AERA Member Jenny Rankin Discusses How Education Researchers Can Share Their Findings Widely
The following Q&A is one in an occasional series of conversations with scholars and policy and opinion leaders with an interest in and commitment to education research.
Jenny Grant Rankin, Ph.D., taught a professional development course at the 2017 and 2018 AERA Annual Meetings on how scholars can best share their research with multiple audiences. Rankin teaches this topic each year in the Post Doc Masterclass at University of Cambridge, and her latest book is Sharing Your Education Expertise with the World: Make Research Resonate and Widen Your Impact. She can be reached at DrJRankin@gmail.com.
Q. Why is it important for education researchers to share their work outside of the usual outlets like journals and research conferences?
A. If you discovered an easy way for dyslexic students to read, yet that way was never taught to dyslexics, the societal benefit of your discovery would be questionable. Sure, you want to advance future research and an academic body of knowledge, but those goals are meager compared to the chance to benefit lives with your findings. When education researchers restrict their communication to outlets that mainly reach other researchers, they augment the scholarly community’s understanding but do little to directly impact students. Those interacting with learners daily—such as teachers, administrators, and parents—need to know your discoveries in order to improve their practice accordingly. Policymakers (and the public and media whose discourse influences policy) need to know your findings to make decisions in the best interest of kids. In many cases, students, whose ability to self-advocate is often underappreciated, need to learn of your developments as well.
Also, don’t underestimate what audiences outside our field can do with knowledge you share. For example, imagine you’ve learned something groundbreaking about the need for students to have elderly loved ones in their lives. The Alliance for Audited Media tells us AARP The Magazine and AARP Bulletin dominate the world’s circulation rankings with 24 million readers apiece (the next closest noncommercial magazine is Better Homes & Gardens, with fewer than eight million subscribers). These AARP publications aren’t academic journals, but writing a single article for them would lend you the power to reach millions of elderly folks who could apply your teachings to changing children’s lives. On a similar note, you can reach thousands or even millions by delivering a TED Talk, being interviewed on NPR, or nabbing countless other opportunities. Mainstream venues have a long history of sparking ideas and change.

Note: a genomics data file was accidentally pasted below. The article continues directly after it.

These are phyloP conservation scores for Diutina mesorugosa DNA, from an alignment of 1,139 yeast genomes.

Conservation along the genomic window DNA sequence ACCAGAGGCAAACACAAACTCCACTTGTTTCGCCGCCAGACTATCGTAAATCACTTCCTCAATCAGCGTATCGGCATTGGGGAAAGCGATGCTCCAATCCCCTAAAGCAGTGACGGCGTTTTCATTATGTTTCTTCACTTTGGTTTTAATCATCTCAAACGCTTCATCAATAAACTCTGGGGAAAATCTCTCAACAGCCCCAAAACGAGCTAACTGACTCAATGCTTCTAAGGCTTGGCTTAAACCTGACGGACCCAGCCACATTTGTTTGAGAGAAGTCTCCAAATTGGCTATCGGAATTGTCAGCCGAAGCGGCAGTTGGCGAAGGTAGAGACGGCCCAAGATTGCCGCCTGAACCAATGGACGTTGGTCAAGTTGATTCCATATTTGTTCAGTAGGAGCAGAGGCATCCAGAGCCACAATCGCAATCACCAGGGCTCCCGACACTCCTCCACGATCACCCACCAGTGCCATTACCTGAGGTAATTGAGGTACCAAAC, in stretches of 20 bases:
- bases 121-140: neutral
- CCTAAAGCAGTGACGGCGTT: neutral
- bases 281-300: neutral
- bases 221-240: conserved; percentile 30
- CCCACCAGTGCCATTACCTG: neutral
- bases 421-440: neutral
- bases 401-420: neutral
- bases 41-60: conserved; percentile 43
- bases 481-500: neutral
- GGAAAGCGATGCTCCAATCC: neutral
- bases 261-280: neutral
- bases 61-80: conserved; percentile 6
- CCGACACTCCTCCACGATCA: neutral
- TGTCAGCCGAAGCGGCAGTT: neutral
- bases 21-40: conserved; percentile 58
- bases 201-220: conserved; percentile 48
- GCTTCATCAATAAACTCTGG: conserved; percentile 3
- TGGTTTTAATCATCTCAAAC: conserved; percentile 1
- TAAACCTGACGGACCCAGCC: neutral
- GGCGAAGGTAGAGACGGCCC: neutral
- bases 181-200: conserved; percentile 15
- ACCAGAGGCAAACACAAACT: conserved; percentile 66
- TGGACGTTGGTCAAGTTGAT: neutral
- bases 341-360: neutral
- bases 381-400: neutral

Q. What can researchers do to better present/translate their findings for broader, non-academic audiences?
A. Though these tips also apply to researcher audiences, they are especially important for those not proficient in scholar-speak: Get out from behind the lectern. Leverage images more than text in your slides. Embed your findings in a story (more on that below). Skip jargon or define any you deem unavoidable. Be selective in what you share so as not to overload your audience or bury your core message.
With all that in mind, cater your presentation to your audience’s needs, and adjust your delivery based on attendee feedback. Even Dr. Martin Luther King, Jr. went off-script at the March on Washington in order to move listeners; his famous “I have a dream” line wasn’t even written into what he planned to say. Eleven minutes into King’s planned speech, Mahalia Jackson shouted from the crowd, “Tell ’em about the dream, Martin!” King recognized his audience needed that valuable message, so he spontaneously launched into the “I have a dream” description, giving the millions watching exactly what they needed to hear, and offering what became the most remembered words from that speech (and arguably any other). If you have an audience of parents, they want to know how your findings can help their kids. If you have an audience of teachers, they want to know how their instruction should look in light of leading findings. Adjust what you share and how you share it to match what your audience needs.
Q. What advice would you give to researchers presenting at conferences and other similar events, so that those who hear about a finding or concept tell others about it?